Editor's note: Jane Condon is a comedian who has appeared on "The View," "Girls' Night Out" and "Last Comic Standing." Visit her Web site.
Jane Condon says people turn to comedy in hard times so they can laugh -- and forget.
GREENWICH, Connecticut (CNN) -- I saw President Obama laugh last week on "The Tonight Show with Jay Leno." I saw the president giggle on "60 Minutes."
"You're sitting here. And you are laughing," Steve Kroft said in his interview with the president. "You are laughing about some of these problems. Are people gonna look at this and say, 'I mean, he's sitting there just making jokes about money.' How do you deal with, I mean, explain the ... mood and your laughter," Kroft asked.
All I could think was thank God, he knows how to take care of himself, considering the amount of stress he is under. Grab a laugh, Mr. President, when you can. He was right to tell Kroft, "There's gotta be a little gallows humor to get you through the day." Everybody needs to use comedy in hard times.
More than a year ago, right before a New Year's Eve show for more than a thousand people, a prominent New York economist named John Tepper Marlin came up to me and said, "Jane, you should really do a joke about mortgage-backed securities." And I thought, "What is he talking about?"
Turns out the joke was on me (and us). Now we all know about mortgage-backed securities, collaterized debt obligations and credit default swaps. The economy has become a topic of choice among comedians.
My own favorite joke these days is: What did one Somali pirate say to another Somali pirate? "Thank God we didn't invest with Bernie Madoff!"
Why do people turn to humor in hard times? (Think of sitcoms like "The Cosby Show" rising out of the ashes of the early '80s recession. "Seinfeld" became popular during the 1990-91 recession.) Why are some people watching the fake news on "The Daily Show with Jon Stewart" rather than the real news on the networks?
Two reasons really: They need to laugh, and they want to forget. Decades ago, Norman Cousins told us "laughter is the best medicine" in his book, "Anatomy of an Illness." He watched the Marx Brothers and "Candid Camera" to help heal himself; to reduce stress. Why? Somehow, he knew that laughter releases endorphins. Endorphins help us relax and sleep.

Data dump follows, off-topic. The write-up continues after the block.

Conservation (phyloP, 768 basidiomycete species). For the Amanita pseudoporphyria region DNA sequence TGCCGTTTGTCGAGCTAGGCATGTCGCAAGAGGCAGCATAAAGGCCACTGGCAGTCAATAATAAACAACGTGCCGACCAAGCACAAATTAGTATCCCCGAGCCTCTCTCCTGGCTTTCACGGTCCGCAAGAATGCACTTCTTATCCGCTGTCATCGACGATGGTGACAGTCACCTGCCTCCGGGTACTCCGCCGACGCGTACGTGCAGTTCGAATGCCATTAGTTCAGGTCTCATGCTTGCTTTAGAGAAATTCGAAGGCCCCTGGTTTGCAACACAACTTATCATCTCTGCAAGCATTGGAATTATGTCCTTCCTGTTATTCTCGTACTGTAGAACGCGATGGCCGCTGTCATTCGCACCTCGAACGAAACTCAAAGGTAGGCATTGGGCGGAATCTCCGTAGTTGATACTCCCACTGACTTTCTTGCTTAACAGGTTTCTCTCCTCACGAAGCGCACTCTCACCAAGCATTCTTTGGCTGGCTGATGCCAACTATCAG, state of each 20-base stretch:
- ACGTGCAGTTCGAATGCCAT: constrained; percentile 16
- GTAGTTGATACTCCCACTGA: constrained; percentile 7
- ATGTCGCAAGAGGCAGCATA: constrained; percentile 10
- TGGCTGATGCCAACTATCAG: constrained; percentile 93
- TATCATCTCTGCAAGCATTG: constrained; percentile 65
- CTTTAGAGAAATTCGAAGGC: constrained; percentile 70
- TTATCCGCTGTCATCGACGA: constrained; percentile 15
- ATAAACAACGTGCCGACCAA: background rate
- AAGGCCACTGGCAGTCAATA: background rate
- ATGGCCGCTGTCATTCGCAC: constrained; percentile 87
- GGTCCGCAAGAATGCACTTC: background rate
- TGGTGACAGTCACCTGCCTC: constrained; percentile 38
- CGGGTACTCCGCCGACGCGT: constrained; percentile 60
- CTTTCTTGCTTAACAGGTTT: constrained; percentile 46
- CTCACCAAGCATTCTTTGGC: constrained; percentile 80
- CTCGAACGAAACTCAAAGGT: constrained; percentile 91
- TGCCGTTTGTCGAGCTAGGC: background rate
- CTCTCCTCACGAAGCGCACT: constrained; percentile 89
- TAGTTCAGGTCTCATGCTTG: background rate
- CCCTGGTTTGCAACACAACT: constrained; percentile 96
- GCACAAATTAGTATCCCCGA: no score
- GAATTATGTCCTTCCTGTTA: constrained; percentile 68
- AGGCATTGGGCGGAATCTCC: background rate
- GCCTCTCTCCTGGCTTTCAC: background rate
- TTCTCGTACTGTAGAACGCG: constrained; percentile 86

People are flocking to movies these days for comedy. (Total United States box-office revenue is up 23 percent so far this year.) They go to comedy clubs as well because they want to forget.
After one of my shows, a social worker from Brookline, Massachusetts, came up to me. I had talked with her before the show. I knew that her 41-year-old son had just been diagnosed with lung cancer. I also knew that the overall survival rate these days is 15 percent, because my father had died of the very same thing when I was 15 years old. And she said, "Thank you, Jane. You're very funny. ... And you made us forget for a half-hour." That's when I realized: That's why I do it.
Even in the worst of times, I think people are programmed to look for the funny. It's a release, an escape valve. Almost a reflex.
I was entertaining a crowd of cancer patients and their caregivers, families and friends one Sunday afternoon at Memorial Sloan-Kettering Hospital in New York.
A 14-year-old boy with a bandanna on his head to hide his lack of hair and an IV tethered to his side yelled out, "Can I get up there, lady?" I said, "Sure, what's your name?" He said, "Leroy." I said, "Leroy, where you from?" He said, "Pediatrics!" So that was his intro. I turned to the audience and said, "Let's give a warm welcome to Leroy from Pediatrics!"
Leroy moved center stage so fast that his IV tilted over. He made air guitar motions and sang a James Brown song with total abandon and glee, "I FEEL GOOD (strum, strum) SO GOOD (strum, strum). I GOT YOU! (His fist punched the air.)" People jumped to their feet to give Leroy a standing ovation. He deserved it. He made us all forget. He made us all feel good.
The opinions expressed in this commentary are solely those of Jane Condon.